Rifle No 4 Mk 2

In the years after World War II, the British produced the No. 4 Mk 2 (Arabic numerals replaced Roman numerals for official designations in 1944) rifle which saw the No. 4 rifle being refined and improved with the trigger being hung from the receiver and not from the trigger guard, the No. 4 Mk 2 rifle being fitted with beech wood stocks and the return of brass buttplates. With the introduction of the No. 4 Mk 2 rifle, the British refurbished all their existing stocks of No. 4 rifles and brought them up to the same standards as the No. 4 Mk 2. No. 4 Mk 1 rifles so upgraded were re-designated as the No. 4 Mk I/2 rifle, whilst No. 4 Mk I* rifles that were brought up to Mk 2 standards were re-designated as the No. 4 Mk I/3 rifle.

The No. 4 Mk 2 saw extensive use with the Irish Army in the post war period. It was replaced in regular service in the early 1960s by the FN FAL, when the need for a more modern rifle was realised during the Congo Crisis. Examples continued in use by the Army Reserve right up until 1990, and despite its shortcomings as a military weapon by that time, it was popular amongst those who used it.

Rifle No 5 Mk I - The "Jungle Carbine"

Later in the war the need for a shorter, lighter rifle for use in the jungles of the Far East led to the development of the Rifle, No. 5 Mk I (the "Jungle Carbine"). With a severely cut-down stock, a prominent flash hider, and a receiver machined to remove all unnecessary metal, the No. 5 was both shorter and lighter. Despite a rubber butt-pad, the .303 round produced too much recoil for the No. 5 to be suitable for general issue. Production of the No. 5 Mk I ceased in 1947 due to an "inherent fault in the design", often said to be a "wandering zero" and accuracy problems. However, the No. 5 Mk I was popular with soldiers owing to its light weight, portability, and shorter overall length than a standard Lee-Enfield rifle. An Australian experimental version of Jungle Carbine, designated Rifle, No. 6, Mk I was also developed, using an SMLE MK III* as a starting point (as opposed to the No. 4 Mk I used to develop the No. 5 Mk I Jungle Carbine). The No. 6 Mk I never entered full production, and examples today are extremely rare and valuable to collectors. A "Shortened and Lightened" version of the SMLE Mk III* rifle was also trialled by the Australian military, and a very small number were manufactured at SAF Lithgow during the course of WWII.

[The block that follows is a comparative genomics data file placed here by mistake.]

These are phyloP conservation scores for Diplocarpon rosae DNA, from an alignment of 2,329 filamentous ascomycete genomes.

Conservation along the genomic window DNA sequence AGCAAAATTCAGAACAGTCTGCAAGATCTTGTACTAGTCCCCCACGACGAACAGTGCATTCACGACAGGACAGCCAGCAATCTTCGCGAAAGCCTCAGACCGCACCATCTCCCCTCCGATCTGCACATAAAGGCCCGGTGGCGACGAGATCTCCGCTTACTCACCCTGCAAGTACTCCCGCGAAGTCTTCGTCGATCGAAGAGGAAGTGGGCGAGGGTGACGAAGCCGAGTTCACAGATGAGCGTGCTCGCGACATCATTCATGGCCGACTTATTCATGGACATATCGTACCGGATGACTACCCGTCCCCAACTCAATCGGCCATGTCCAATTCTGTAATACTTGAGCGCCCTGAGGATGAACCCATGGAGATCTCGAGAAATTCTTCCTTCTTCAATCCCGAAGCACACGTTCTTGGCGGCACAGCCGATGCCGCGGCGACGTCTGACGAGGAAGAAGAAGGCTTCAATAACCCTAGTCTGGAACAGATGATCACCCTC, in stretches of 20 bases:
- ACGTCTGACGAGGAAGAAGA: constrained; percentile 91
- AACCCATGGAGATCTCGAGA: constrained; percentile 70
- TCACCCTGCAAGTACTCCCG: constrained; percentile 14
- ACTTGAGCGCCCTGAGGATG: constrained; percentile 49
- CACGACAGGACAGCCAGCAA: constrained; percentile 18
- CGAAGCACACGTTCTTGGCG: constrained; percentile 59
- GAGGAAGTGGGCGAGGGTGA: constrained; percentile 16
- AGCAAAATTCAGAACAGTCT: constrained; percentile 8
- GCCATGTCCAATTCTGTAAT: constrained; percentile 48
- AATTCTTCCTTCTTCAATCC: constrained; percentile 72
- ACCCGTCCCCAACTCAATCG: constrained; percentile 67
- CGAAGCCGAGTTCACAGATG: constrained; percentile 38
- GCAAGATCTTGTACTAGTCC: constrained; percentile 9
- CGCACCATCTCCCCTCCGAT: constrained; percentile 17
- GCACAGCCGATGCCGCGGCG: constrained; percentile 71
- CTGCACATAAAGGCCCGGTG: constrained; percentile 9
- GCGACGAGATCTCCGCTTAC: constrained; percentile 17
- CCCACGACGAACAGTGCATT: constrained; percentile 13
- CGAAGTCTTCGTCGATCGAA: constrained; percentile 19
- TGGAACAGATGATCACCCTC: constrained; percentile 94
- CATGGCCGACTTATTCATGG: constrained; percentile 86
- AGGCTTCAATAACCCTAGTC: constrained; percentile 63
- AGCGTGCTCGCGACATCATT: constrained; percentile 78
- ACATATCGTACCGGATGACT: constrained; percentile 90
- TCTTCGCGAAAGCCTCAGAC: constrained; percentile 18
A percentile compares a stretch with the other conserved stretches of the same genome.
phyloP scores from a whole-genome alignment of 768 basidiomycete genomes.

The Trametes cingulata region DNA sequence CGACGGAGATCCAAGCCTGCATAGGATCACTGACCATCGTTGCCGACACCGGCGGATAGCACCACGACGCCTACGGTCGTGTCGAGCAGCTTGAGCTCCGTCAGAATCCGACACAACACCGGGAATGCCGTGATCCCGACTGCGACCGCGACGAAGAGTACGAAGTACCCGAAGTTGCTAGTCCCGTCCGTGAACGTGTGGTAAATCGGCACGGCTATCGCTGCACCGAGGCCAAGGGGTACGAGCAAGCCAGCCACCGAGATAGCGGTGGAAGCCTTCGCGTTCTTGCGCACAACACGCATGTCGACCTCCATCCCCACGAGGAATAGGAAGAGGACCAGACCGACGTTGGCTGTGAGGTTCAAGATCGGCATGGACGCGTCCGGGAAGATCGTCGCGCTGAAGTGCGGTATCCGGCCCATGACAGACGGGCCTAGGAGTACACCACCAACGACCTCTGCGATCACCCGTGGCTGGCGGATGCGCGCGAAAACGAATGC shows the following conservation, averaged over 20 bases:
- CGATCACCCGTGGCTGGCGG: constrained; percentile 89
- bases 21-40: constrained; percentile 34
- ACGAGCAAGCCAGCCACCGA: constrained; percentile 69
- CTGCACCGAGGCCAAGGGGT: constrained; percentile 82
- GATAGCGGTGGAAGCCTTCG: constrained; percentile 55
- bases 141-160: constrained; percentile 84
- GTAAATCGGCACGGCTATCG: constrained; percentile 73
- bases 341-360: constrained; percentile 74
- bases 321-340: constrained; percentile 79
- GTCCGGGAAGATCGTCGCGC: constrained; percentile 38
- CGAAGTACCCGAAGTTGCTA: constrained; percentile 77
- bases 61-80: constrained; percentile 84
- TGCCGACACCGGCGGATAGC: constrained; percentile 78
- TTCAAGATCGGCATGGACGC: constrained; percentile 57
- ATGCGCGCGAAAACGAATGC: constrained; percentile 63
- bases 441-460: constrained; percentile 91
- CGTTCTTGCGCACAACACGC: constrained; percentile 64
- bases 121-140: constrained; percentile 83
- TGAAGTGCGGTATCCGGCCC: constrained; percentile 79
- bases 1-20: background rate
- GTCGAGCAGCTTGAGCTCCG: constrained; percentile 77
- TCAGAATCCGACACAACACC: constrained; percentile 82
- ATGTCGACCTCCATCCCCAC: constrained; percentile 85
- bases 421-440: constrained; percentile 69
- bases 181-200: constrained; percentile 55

The term "Jungle Carbine" was popularised in the 1950s by the Santa Fe Arms Corporation, a U.S. importer of surplus rifles, used in the hopes of increasing sales of a rifle that had little U.S. market penetration. It was never an official military designation, but British & Commonwealth troops serving in the Burmese and Pacific theatres during WWII were known to unofficially refer to the No. 5 Mk I as a "Jungle Carbine" to differentiate it from full length SMLE and No. 4 Lee-Enfield rifles.

Both the No. 4 and No. 5 rifles served in Korea (as did the SMLE Mk III*- mostly with Australian troops).

Lee-Enfield conversions

During both World Wars and the Korean War, a number of Lee-Enfield rifles were modified for use as sniper rifles.

Sniper rifles

The Australian Army modified 1,612 Lithgow SMLE No1 Mk III* rifles by adding a heavy target barrel, cheek-piece, and a World War One era Pattern 1918 telescope, creating the SMLE No1 Mk III* (HT). (HT standing for "Heavy Barrel, Telescopic Sight), which saw service in WWII, Korea, and Malaya and was used for Sniper Training through to the late 1970s.

During WWII, standard No. 4 rifles, selected for their accuracy during factory tests, were modified by the addition of a wooden cheek-piece, and telescopic sight mounts designed to accept a No. 32 3.5x telescopic sight. This particular sight progressed through three marks with the Mk 1 introduced in 1942, the Mk 2 in 1943 and finally the Mk 3 in 1944 (later somewhat confusingly re-designated the L1A1). Holland and Holland, the famous British sporting gun manufacturers, converted the majority of No 4 Mk I (T) sniper rifles, with the rest converted by BSA and, in Canada, Long Branch arsenal. These rifles were extensively employed in various conflicts until the late 1960s, and when the British military switched over to the 7.62x51 NATO round in the 1950s, many of the No 4 Mk I (T) sniper rifles were converted to the new calibre and designated L42A1.

The L42A1 sniper rifle continued as the British Army's standard sniper weapon until the mid 1980s, being replaced by Accuracy International's L96.

.22 Training Rifles